And once she had clinched the job, which entails responsibilities ranging from reporting and auditing to conducting assurance checks and navigating the sustainability sector’s endless sea of acronyms, “I was very confident and comfortable because of my degree”, she shares.
Pitt’s fellow student, 28-year old Ecuadorean-American Carlos Monteverde, who graduated in 2016, also credits his time at EY as the key to opening up bigger opportunities. Monteverde did his capstone project and internship at the professional services firm, and says the experience allowed him to build a strong professional network.
“I consider the capstone project the most important route to get your foot in the door of some prestigious organisations,” says Monteverde, who went on to get a job as a financial inclusion project specialist at the World Economic Forum in New York, working in global inclusive finance projects impacting millions of people.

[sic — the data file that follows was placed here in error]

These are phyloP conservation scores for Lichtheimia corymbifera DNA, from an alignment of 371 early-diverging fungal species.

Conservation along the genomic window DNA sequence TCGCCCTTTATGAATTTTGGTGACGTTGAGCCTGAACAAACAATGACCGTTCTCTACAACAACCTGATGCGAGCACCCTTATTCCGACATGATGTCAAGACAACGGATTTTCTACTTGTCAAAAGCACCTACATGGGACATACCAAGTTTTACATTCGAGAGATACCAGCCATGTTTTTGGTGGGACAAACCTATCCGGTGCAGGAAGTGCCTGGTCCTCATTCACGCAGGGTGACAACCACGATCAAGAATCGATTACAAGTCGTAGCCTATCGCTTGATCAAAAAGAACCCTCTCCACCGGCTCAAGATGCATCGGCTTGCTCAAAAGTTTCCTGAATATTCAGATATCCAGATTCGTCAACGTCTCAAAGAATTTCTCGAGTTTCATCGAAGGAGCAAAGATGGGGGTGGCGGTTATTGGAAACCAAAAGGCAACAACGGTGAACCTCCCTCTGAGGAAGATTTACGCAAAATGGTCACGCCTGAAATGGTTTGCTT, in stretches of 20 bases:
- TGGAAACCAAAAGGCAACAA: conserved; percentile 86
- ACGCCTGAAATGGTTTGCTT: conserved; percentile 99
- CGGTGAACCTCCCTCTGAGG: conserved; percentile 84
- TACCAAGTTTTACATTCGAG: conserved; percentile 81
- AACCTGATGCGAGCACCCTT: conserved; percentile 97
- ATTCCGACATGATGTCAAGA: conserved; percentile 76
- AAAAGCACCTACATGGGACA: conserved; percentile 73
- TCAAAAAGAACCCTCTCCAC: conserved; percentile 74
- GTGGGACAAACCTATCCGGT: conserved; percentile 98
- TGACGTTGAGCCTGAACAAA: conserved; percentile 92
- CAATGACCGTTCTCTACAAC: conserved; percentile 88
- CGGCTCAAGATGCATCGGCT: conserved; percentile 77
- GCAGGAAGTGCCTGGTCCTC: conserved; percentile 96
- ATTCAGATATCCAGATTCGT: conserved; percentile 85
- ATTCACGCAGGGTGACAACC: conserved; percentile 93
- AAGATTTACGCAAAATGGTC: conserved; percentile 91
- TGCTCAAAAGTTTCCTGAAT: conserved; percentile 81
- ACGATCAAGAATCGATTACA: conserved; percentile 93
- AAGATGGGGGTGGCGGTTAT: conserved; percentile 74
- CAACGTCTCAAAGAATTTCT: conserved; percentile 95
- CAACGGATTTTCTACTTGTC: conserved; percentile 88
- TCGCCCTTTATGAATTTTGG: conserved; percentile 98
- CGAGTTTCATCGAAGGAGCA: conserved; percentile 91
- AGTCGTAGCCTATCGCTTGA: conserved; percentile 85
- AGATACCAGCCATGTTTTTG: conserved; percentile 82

He shares that he was one of more than 3,000 applicants for the role, and adds: “I am certain the global exposure that Sydney University and the Master of Sustainability provided was a cornerstone of my success at the Forum.”
Before the programme, I was very focused on the social aspect of sustainability, but the course has broadened my perspective on topics like resource efficiency, policy, and health.
Cherie Beninger, student, Sydney Sustainability Programme
Next-level career advancement
While the Sydney Sustainability Programme has launched exciting sustainability careers for students like Pitt and Monteverde, it has also helped others take their work to the next level and nurture their passions into professional pursuits.
Take Cherie Beninger, a 33-year old Mexican-Canadian who worked as a sustainability consultant in Mexico before enrolling in the Sydney Sustainability Programme last year.
“After five years of working in the field, I realized I needed a Master’s to increase my knowledge of sustainability and advance my career,” Beninger says, sharing that she was drawn to the programme both because it was based in a vibrant city like Sydney, and because of the broad range of topics it covered.
“I’m particularly interested in energy, climate change, and what business can do to reduce its environmental footprint; but sustainability is really about how one thing can impact many other aspects,” she notes.